Joe

    1) CI refers to a measure of development. The degree of development is measured using reference points of exposure. Once that is measured, all film of the same kind, developed the same way, will be developed to the same CI.

    2) You could not measure a blank film or fogged film's CI, but if it were developed the same way as the reference strip, yes, it is developed to the same CI.

    3) Yes, you get condtrol strips from the mfr.

  3. #43

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    Quote Originally Posted by Ornello Pederzoli II
    1) CI refers to a measure of development. The degree of development is measured using reference points of exposure. Once that is measured, all film of the same kind, developed the same way, will be developed to the same CI.

    2) You could not measure a blank film or fogged film's CI, but if it were developed the same way as the reference strip, yes, it is developed to the same CI.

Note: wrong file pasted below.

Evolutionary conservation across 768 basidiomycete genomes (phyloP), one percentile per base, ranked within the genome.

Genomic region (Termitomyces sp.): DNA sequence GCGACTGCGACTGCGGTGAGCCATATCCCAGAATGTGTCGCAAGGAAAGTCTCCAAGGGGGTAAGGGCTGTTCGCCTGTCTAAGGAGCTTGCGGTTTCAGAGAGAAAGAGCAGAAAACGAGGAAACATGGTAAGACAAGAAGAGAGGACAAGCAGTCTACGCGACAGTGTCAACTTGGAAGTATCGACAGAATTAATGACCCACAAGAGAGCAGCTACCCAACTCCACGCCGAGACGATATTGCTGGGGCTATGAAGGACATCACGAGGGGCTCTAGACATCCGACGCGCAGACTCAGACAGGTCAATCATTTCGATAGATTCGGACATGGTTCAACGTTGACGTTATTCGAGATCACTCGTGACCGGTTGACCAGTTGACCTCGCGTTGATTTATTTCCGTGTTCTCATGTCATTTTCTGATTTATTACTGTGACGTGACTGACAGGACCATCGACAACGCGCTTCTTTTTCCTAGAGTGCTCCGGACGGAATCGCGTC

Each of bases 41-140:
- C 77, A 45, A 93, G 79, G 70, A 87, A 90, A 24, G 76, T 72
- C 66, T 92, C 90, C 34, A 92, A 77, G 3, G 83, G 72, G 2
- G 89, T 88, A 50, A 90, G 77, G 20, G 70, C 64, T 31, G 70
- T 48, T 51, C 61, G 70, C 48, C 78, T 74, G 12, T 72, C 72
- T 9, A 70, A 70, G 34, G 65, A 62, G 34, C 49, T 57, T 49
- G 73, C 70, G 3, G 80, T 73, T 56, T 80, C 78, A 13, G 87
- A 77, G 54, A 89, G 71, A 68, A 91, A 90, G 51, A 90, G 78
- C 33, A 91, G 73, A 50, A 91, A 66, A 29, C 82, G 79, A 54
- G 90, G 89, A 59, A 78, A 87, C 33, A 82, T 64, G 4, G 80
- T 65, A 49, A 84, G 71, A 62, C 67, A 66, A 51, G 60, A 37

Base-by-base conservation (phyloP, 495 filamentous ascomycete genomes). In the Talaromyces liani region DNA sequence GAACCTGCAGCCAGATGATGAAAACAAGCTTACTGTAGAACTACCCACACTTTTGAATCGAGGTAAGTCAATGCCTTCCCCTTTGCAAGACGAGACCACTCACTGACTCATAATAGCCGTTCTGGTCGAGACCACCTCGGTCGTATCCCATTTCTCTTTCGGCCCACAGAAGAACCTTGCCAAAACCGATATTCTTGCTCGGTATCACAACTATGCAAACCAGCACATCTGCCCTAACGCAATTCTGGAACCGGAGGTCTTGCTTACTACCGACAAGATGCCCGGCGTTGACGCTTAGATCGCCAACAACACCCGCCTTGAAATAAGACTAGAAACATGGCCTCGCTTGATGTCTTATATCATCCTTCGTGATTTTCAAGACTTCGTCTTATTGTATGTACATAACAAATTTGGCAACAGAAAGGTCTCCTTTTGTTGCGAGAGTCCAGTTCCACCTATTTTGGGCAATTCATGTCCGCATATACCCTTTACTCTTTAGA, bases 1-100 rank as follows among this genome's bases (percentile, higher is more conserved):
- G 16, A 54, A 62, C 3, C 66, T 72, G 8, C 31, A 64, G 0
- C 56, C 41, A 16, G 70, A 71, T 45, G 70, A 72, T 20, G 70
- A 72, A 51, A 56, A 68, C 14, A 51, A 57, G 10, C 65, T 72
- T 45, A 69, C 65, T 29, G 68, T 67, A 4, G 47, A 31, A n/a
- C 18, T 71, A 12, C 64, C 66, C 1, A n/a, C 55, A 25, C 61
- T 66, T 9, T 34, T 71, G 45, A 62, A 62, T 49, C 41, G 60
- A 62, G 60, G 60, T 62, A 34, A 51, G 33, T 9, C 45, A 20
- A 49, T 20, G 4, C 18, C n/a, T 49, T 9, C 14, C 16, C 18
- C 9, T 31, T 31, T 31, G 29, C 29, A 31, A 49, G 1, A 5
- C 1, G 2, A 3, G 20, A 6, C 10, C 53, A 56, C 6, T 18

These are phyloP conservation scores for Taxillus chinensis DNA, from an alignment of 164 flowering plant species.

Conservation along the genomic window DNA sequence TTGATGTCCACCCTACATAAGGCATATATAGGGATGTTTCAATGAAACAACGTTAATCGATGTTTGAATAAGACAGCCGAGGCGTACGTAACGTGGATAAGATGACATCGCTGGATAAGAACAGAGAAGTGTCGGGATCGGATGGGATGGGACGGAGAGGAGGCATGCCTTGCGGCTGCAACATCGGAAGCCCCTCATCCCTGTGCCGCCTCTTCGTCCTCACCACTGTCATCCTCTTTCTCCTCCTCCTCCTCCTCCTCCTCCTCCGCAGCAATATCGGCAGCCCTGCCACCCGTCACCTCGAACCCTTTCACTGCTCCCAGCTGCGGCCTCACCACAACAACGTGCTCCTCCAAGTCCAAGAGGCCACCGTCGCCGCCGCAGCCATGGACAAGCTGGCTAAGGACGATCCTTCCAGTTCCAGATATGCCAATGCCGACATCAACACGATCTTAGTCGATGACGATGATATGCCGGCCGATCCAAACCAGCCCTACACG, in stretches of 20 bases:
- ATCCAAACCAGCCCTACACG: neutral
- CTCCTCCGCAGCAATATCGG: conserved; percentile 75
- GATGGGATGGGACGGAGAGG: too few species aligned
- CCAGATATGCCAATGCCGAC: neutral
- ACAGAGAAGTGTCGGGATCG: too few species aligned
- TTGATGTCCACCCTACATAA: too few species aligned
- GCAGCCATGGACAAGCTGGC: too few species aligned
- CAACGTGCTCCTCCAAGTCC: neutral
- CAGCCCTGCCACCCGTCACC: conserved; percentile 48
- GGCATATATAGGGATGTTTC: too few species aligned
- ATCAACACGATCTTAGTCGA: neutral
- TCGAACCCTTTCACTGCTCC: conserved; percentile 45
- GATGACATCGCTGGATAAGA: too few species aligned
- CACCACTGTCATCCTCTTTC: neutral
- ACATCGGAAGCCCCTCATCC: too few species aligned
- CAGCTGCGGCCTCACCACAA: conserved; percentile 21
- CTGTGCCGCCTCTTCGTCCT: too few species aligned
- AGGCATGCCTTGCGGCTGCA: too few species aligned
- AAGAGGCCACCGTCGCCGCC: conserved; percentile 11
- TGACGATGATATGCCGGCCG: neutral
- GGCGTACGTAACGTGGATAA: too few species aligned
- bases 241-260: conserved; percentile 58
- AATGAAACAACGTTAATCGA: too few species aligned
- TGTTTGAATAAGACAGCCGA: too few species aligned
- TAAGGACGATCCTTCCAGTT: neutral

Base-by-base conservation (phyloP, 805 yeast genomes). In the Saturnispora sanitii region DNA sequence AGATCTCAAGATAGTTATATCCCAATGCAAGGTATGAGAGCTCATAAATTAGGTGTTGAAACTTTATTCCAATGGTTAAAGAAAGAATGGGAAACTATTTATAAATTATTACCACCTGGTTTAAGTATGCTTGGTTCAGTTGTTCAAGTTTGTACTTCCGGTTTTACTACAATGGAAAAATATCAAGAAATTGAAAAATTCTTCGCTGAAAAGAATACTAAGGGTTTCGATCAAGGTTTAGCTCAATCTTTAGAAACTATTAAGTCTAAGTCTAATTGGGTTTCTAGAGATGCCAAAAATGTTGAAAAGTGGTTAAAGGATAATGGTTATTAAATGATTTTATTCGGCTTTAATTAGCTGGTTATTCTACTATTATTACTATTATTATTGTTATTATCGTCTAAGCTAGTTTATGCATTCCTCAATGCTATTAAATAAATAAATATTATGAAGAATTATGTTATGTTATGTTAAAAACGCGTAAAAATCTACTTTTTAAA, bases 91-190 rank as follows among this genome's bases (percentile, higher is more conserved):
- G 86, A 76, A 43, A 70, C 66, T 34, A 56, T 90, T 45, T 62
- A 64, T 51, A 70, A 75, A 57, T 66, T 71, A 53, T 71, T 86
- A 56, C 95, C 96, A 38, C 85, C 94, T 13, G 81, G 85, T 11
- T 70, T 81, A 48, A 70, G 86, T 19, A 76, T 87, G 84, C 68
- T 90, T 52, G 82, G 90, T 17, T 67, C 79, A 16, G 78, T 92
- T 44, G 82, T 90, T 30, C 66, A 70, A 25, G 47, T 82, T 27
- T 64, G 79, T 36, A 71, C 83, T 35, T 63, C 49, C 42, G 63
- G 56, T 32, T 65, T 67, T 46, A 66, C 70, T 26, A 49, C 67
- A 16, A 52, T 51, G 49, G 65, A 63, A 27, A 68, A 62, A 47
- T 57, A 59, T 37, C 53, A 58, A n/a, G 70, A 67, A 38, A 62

3) Yes, you get condtrol strips from the mfr.
    OP,

    Should you plan to continue discussion of this issue please be more precise with your use of language. If you continue to incorrectly state the facts people will have no choice but to conclude that you don't understand the concepts.

    1. CI is not just a measure of development. It is the result of both exposure and development.

    2. No amount of development will result in CI on a piece of blank film. Joe gave you an opportunity to clear this up but your response above is still seriously flawed.

    Sandy King
    Last edited by sanking; 04-06-2005 at 07:04 PM. Click to view previous post history.

  4. #44

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    Quote Originally Posted by sanking
    OP,